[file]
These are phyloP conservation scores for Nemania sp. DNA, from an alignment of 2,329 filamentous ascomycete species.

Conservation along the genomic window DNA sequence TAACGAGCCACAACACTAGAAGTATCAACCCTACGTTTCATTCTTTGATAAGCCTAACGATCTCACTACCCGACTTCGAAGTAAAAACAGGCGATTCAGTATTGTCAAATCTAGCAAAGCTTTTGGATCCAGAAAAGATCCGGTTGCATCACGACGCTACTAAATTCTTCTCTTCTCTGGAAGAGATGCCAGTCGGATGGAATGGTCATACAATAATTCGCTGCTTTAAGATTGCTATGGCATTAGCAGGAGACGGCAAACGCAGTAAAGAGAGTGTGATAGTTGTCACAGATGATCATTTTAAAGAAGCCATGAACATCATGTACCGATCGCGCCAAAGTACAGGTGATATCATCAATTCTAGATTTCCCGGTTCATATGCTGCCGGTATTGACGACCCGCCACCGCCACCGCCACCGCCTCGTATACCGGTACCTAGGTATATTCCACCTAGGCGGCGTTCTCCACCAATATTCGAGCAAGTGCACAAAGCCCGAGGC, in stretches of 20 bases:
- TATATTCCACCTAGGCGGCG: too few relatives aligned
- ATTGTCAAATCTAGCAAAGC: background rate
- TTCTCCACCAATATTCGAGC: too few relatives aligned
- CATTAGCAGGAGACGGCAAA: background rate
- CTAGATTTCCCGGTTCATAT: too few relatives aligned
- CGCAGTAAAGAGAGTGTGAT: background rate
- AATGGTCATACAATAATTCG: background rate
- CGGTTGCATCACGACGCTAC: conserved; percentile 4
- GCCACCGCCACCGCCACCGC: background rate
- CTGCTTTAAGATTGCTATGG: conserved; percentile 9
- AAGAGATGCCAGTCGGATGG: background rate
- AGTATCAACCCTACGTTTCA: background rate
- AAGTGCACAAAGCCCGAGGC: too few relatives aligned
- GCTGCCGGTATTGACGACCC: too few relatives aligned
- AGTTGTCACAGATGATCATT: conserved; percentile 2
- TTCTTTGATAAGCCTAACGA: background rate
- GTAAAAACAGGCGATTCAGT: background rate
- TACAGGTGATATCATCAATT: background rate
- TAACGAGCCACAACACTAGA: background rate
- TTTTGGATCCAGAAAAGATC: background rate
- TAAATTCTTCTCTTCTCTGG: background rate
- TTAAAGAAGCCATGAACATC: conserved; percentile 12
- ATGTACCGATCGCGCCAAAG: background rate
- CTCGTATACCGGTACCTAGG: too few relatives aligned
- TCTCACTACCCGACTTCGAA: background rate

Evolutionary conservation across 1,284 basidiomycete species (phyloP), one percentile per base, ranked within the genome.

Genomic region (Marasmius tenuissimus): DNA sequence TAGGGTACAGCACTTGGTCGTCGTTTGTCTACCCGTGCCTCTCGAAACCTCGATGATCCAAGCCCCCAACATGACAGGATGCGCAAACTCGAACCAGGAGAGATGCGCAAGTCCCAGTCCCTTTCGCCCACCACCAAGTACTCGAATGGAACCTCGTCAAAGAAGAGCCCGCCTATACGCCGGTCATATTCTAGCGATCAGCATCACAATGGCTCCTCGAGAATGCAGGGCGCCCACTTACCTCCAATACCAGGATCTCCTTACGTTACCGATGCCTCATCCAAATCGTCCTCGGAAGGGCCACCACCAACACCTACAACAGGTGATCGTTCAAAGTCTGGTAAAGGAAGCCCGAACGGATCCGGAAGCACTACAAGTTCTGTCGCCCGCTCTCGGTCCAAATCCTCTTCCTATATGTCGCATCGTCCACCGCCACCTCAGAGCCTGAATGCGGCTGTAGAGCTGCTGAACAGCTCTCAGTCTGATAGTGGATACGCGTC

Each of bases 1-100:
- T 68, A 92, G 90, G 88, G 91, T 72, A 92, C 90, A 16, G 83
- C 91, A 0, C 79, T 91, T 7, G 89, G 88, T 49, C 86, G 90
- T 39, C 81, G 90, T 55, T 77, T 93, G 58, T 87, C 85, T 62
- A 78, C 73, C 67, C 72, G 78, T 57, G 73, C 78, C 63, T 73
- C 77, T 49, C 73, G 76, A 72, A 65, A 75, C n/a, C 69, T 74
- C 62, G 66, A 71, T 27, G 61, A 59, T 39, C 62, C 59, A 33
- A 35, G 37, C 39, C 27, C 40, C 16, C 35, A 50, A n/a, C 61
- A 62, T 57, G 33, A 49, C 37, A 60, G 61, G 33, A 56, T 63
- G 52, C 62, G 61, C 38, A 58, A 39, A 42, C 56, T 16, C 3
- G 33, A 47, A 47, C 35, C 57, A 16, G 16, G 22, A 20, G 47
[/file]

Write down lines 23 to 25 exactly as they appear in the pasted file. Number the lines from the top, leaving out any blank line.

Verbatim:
- TAAATTCTTCTCTTCTCTGG: background rate
- TTAAAGAAGCCATGAACATC: conserved; percentile 12
- ATGTACCGATCGCGCCAAAG: background rate